FIG. 5 d is a sectional view, perpendicular to the axis of the mouth-piece, pertaining to the microphone assembly if this assembly has not just one microphone capsule at the base of the mouth-piece but two capsules 2, 2′. This is possible because of the small size of the capsules used. The two capsules are mounted side by side in a space whose biggest dimension is horizontal and parallel to the user's lip junction line. It must be noted that FIGS. 5 a, 5 b, 5 c are the same for a microphone set with one capsule and for a microphone set with two capsules. It must also be noted that, in the case of two capsules, each capsule is connected to the on-board electronic circuitry by a different pair of wires. In certain applications, this gives a replacement capsule for cases of malfunctioning of the commonly used capsule. In other applications it makes it possible to dedicate one of the two capsules to a voice command system. Naturally, in the event of a microphone set with two capsules, the matching piece 5 according to FIGS. 4 a, 4 b must be modified. Its lower part pierced with a hole must be widened and the hole must be enlarged so that the rear part of the microphone assembly E can be introduced therein.

The baffle D has been improved. It is no longer a practical flat part but a curved part better suited to its role of acoustic screen. FIG. 3 shows the baffle D in a side view. Two FIGS. 6 a and 6 b again show the baffle but respectively in a top and side view, with this second side view that is at right angles to the first one and is taken from the cap 1 side located below the baffle. FIG. 6 a shows three holes used to fasten the deflector in the cap 1 by means of screws. These holes are distributed on a flat half-collar whose concave edge is the convex edge of a curved crescent-shaped part.

FIGS. 7 and 8 are two representations of a block diagram type respectively pertaining to a mask according to the prior art and according to the invention. In the case of FIG. 7, with a pilot's mask fitted out with a Silec S4045 microphone capsule, the signals given by the capsule are very low in level and have to be amplified in a preamplifier before they are transmitted through a connection cable K provided with a connector J to the electronic circuitry of the aircraft. It must be noted that the connector used for the pilot's mask is a releasable connector in the sense that the two complementary connection pieces, one male and one female, that form it get separated in the event of high tensile force on the connecting cable. In FIG. 8, with the pilot's mask fitted out with a Panasonic WM53 microphone capsule, the signals given by the capsule have a sufficient level not to require any preamplifier between the capsule and the connection cable K provided with its releasable connector J.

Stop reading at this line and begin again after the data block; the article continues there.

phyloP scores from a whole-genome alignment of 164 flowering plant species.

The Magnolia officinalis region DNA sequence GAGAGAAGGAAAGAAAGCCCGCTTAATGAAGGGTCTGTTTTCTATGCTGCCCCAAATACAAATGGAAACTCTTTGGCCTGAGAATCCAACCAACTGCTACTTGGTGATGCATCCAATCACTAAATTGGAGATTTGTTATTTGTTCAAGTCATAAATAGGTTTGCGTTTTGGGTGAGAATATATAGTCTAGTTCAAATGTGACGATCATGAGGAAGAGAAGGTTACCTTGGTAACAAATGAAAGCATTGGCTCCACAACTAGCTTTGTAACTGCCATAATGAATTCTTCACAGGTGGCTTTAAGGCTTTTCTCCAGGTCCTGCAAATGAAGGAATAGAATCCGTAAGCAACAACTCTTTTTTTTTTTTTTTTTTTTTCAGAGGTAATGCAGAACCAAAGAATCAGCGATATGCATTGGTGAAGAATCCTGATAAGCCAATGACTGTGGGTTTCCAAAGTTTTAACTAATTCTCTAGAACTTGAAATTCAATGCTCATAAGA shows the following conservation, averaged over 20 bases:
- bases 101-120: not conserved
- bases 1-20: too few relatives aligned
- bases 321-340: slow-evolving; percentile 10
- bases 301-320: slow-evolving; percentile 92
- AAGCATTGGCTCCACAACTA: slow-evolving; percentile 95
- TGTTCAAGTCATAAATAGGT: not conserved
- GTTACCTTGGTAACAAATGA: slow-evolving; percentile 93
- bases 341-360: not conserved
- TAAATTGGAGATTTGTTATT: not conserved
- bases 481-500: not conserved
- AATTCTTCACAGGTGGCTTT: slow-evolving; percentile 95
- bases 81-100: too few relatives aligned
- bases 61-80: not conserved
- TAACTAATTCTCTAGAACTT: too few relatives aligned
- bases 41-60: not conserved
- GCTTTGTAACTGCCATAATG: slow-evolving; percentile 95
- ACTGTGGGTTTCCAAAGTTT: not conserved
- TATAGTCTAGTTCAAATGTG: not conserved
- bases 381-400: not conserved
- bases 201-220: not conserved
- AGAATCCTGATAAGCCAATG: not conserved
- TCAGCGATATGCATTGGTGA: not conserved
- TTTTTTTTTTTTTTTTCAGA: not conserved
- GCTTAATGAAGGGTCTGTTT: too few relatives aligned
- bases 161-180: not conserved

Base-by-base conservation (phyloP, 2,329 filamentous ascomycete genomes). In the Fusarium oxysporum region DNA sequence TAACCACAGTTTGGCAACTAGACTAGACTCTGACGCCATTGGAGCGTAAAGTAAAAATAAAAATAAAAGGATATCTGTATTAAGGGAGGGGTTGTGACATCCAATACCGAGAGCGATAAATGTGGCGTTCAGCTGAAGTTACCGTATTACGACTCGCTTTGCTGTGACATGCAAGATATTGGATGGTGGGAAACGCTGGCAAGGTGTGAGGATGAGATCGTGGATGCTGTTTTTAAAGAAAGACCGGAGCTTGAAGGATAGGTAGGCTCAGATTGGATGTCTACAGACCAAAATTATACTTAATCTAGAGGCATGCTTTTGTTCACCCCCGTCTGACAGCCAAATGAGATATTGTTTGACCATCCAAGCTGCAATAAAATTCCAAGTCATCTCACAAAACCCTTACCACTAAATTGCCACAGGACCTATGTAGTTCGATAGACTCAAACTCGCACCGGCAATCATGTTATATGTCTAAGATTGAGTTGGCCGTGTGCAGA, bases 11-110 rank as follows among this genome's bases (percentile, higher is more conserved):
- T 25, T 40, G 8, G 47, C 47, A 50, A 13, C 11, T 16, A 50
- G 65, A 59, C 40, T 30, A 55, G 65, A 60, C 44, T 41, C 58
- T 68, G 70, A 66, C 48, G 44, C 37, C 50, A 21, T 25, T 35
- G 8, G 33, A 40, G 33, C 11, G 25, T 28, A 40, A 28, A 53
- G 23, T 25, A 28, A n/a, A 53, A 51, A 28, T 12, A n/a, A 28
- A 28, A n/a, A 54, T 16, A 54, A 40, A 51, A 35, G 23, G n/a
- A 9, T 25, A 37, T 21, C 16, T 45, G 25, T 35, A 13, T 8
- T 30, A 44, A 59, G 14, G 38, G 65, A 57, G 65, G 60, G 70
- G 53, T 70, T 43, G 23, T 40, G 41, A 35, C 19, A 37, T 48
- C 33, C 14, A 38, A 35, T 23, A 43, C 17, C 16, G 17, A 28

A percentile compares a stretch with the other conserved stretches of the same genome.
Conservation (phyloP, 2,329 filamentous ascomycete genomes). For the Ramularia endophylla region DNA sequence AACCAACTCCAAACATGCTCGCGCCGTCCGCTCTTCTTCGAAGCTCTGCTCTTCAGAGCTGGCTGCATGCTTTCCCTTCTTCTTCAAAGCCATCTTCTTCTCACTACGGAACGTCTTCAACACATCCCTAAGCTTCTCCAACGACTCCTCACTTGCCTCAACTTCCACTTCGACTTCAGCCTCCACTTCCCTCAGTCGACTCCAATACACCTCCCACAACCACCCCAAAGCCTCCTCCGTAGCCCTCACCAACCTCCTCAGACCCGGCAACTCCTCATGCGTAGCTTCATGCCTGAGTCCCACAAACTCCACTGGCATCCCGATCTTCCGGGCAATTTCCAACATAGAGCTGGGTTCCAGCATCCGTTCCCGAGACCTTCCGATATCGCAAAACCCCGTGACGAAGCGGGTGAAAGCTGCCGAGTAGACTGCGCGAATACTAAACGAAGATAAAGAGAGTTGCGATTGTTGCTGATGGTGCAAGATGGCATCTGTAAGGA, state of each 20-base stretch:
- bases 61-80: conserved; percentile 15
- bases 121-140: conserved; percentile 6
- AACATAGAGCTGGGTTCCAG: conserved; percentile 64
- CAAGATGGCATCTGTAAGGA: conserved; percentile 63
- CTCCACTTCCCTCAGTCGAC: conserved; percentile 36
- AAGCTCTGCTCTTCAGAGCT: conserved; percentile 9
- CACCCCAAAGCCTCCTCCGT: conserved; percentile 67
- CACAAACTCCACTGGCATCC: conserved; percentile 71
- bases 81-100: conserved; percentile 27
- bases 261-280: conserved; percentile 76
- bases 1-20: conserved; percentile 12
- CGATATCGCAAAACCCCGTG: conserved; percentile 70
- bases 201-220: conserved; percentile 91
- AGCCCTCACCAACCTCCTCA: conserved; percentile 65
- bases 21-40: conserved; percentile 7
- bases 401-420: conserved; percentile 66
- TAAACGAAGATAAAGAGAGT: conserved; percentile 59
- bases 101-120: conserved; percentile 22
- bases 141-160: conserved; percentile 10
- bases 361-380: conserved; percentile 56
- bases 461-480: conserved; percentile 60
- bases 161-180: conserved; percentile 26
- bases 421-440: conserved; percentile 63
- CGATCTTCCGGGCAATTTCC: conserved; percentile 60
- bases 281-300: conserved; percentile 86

The present invention is not limited to the examples described but relates to all breathing masks provided with a microphone device with a mouth-piece whose aperture is placed before the pilot's mouth.

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Referenced by
Citing PatentFiling datePublication dateApplicantTitle
US7296568 *Jul 16, 2002Nov 20, 2007Avon Protection Systems, Inc.Respirator module with speech transmission and exhalation valve
US8996382 *Oct 11, 2011Mar 31, 2015Guy L. McClung, IIILips blockers, headsets and systems
US20050022819 *Jul 16, 2002Feb 3, 2005Andrew CaponRespirator module with speech transmission and exhalation valve
US20050271212 *Jun 27, 2003Dec 8, 2005ThalesSound source spatialization system
US20080304690 *Jun 11, 2007Dec 11, 2008Harold Timothy PoindexterMouth shield for microphones
US20120095768 *Oct 11, 2011Apr 19, 2012Mcclung Iii Guy LLips blockers, headsets and systems
US20130263848 *Jun 8, 2012Oct 10, 2013Drager Safety Ag & Co. KgaaGas mask
Classifications
U.S. Classification128/201.19, 128/206.21
International ClassificationB64D13/00, A62B7/14, A62B18/08, H04R1/00, A61B18/08, H04R1/06
Cooperative ClassificationA62B18/08
European ClassificationA62B18/08
Legal Events
DateCodeEventDescription
Oct 1, 2001ASAssignment
Owner name: THOMSON-CSF SEXTANT, FRANCE
Free format text: ASSIGNMENT OF ASSIGNORS INTEREST;ASSIGNOR:REYNAUD, GERARD;REEL/FRAME:012215/0109
Effective date: 20010504
Jul 22, 2009FPAYFee payment
Year of fee payment: 4
Sep 27, 2013REMIMaintenance fee reminder mailed
Feb 14, 2014LAPSLapse for failure to pay maintenance fees
Apr 8, 2014FPExpired due to failure to pay maintenance fee
Effective date: 20140214